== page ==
Chris: "I think without a doubt the UCB Trustees and our Trustees at Cross Rhythms are aware of the danger of any step of faith. But I think it's been sensitively evaluated. I think the relational dynamics of the two ministries coming together are extremely important. But the stakes we are aiming for are well worth the risks because we are talking about the first national Christian radio station. God is all over UCB. And I'm not saying this arrogantly, but I think that, down the years, God has been all over us at Cross Rhythms. There's been a sense of God's hand upon us. We've seen that life at the festivals. It's been very challenging and sometimes quite gruelling. But that's what's so beautiful about our faith, I don't think God ever makes us totally secure in what we do in faith. The pressure keeps us dependant upon an intimate relationship with Jesus"
Tony: I know UCB Cross Rhythms had one phone call from a lady
in Northern Ireland saying she was stopping her kids listening to the
programmes on Saturday as she thought they were 'worldly'. How do you
respond to that?
Chris: "This is the difficulty and once again I don't think there's a simple answer to give. I think we can respond graciously. I tried to telephone the lady back. It just so happened that at the time she couldn't get into a conversation because she was just going out the door at the time I made the call. If we look at such a criticism from a theological perspective we would have to begin by acknowledging that each individual Christian is a living stone, Scripture puts the emphasis on each individual Christian working out their salvation with fear and trembling. If, in good conscience, someone has to break relationship with another brother or sister, it's sad but as long as they are working that through with their own conscience that is really what God is looking at. I don't expect us all to see every issue, theological or cultural, from the same perspective. God delights in diversity and has allowed believers to develop different cultures and different theological traditions.
"Finally, we all see as through a glass darkly. Having said that, I believe that if we are trying, within our hearts, to be truly part of the solution instead of being part of the problem, I think we can demonstrate tolerance and love to each other - despite our differences. There is a sense of a microfocus in one's walk where one's got to look at that Kingdom of God within and say how is my life affecting another human being, whilst at the same time stewarding the macrofocus of our own faith and our own vision. Whatever we do in ministry we want to take as many people as we can with us on our journey. But as we know in Church history you can't take everybody, there are bound to be some dissenters. We mustn't get threatened by cultural or theological differences. We've got to start being comfortable in the insecurity of being the Church in a broken world. Our only security is in Jesus, not in our church membership or our theological understanding or our cultural tradition. We've got to say we don't know what the future will hold. My prayer is that we will be able to build so deeply between the two ministries of UCB and Cross Rhythms that we can truly stand against what the world, and even occasionally what religious brothers and sisters throw at us. In the future I think we will be in for quite a degree of persecution. If we are going to be effective for the Gospel of Jesus Christ in terms of broadcasting to the nation, we are going to touch some people where it really hurts and there is going to be some flak. If Cross Rhythms and UCB are not moulded together relationally and in spiritual understanding we won't hack it."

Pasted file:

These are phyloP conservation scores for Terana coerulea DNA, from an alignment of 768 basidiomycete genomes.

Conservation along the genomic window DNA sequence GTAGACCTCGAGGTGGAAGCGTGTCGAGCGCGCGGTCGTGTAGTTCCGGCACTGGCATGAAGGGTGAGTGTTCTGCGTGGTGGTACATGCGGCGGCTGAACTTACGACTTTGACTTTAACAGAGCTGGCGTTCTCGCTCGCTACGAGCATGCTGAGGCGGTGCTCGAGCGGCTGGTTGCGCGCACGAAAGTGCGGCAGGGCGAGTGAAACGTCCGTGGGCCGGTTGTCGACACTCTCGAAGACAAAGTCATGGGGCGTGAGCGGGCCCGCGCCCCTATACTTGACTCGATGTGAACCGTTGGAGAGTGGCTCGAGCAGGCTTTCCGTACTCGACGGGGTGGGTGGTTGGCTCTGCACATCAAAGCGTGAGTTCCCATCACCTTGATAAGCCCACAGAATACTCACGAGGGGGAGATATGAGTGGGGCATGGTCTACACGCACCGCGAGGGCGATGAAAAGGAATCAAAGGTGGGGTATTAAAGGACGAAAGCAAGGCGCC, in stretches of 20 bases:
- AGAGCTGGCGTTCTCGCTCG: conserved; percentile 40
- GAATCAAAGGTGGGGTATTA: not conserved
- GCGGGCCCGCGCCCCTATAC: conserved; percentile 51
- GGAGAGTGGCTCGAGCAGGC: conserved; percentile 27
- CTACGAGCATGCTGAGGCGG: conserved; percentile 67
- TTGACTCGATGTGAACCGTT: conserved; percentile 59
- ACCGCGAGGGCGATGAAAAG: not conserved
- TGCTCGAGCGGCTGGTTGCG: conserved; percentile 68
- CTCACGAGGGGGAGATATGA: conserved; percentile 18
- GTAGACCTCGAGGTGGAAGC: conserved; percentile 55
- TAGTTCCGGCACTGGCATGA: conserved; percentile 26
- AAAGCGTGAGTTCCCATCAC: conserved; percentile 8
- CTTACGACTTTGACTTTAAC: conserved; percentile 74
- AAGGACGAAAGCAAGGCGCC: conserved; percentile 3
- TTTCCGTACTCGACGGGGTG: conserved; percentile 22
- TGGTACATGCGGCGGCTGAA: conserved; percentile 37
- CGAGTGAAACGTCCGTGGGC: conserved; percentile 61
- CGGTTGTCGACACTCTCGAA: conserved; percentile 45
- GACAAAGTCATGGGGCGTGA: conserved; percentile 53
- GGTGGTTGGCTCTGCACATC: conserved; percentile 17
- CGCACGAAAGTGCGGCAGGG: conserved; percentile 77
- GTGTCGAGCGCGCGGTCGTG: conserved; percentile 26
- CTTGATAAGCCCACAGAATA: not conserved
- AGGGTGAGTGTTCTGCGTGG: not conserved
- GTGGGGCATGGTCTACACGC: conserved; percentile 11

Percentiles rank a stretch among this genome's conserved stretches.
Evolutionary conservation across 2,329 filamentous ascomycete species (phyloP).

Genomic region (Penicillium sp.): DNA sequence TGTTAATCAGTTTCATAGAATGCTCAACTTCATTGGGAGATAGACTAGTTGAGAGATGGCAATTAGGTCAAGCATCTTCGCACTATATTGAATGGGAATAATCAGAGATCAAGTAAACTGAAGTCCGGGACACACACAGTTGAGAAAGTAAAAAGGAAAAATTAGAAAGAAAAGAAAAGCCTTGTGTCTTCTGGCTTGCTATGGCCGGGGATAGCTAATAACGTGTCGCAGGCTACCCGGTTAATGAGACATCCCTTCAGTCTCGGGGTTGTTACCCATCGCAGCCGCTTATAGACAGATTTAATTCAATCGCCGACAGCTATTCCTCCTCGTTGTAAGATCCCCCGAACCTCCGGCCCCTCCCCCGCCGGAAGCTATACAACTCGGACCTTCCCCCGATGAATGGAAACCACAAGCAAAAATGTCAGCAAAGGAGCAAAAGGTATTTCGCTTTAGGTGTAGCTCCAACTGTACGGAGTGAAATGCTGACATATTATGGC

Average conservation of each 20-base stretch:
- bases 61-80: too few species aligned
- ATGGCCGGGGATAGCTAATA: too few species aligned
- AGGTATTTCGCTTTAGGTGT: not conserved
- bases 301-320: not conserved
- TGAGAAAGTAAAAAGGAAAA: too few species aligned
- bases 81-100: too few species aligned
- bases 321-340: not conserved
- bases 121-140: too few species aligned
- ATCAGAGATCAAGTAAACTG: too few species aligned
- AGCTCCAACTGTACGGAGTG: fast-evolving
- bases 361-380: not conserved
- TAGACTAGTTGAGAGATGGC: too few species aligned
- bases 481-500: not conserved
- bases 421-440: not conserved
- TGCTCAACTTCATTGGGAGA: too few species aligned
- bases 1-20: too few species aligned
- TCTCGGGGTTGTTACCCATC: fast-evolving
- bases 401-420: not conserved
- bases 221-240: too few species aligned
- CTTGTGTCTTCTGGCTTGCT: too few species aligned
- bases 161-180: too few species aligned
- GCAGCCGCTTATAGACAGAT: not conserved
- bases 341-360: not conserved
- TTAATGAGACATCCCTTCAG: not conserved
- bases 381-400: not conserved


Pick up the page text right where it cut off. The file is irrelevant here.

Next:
Tony: Are you frustrated that it might take longer than
originally thought to get UCB Cross Rhythms on 'ordinary' terrestrial
Chris: "I think Gareth (Littler) and I would like to see the whole procedure speeded up so that we can start getting the transmitters erected and the finance worked through for that. For my part though, I actually am very happy with however long it takes as long as the depth of maturity is reached in all the UCB team. That way, when we do launch terrestrially, we will have the spiritual maturity and confidence and professionalism and graciousness that will be essential to impact this nation."
A Profile Special
During those occasions when radio presenter and journalist Mike Rimmer is not listening to music, he's often talking about it with one of the world's top Christian musicians. Every week UCB Cross Rhythms presents Mike grilling an artist about their music and their faith. When asked to recall a few of the many names that have passed before Mike's roving microphone, he responds promptly, 'I've interviewed Steve Taylor, Steven Curtis Chapman, the World Wide Message Tribe, Chris Lizotte, GRITS, Petra, Anointed, Chris Eaton, Caroline Bonnett, Ron Kenoly, Vigilantes..." Mike takes a breath and I move him on before the list alone fills a magazine. What exactly does Profile Special attempt to do? "Christian music is still in a formative stage as far as building a support base in Europe," replies Mike. "Although more and more people every week are listening to it, many of those listening have only the haziest knowledge of where the music comes from, the artist's background, what are his or her most significant songs, etc, etc. I talk to an artist and try and pinpoint their creativity and their spirituality. And I play the cream of their recordings." The best of Mike's regular interviews sometimes form the basis of articles in this very magazine.
12.00 noon Saturdays
Every Saturday afternoon listeners from all over Europe dial into the radio studios at Stoke-On-Trent and talk to a 23 year old presenter called Steve Perry giving their views on a myriad of topics. In between snatches of animated and often fascinating conversation of the week's topic (Cash, Alcohol, Job Satisfaction, TV) Steve blends in some artfully selected CCM (the TV theme-Cross Talk recently featured such plucked-from-the-archive delights as "People In The Box" by Farrell & Farrell and "Media Alert" by John Lawry). Steve sees the function of Cross Talk to be a platform where "people can feel free to express themselves about a wide range of topics." Steve, who trained at Bible College in Doncaster before joining UCB in 1993, is encouraged by the way the show is developing. "People phone in from Belfast, from Dublin, Wales, Southern England, France, Germany, seemingly everywhere. The aim of Cross Talk is to get people thinking about their faith and how it applies to any manner of subjects without getting TOO serious." Aided by 15-year-old production assistant Blaine Davidson and with a growing band of volunteers, Cross Talk is clearly succeeding in putting content back into phone-ins.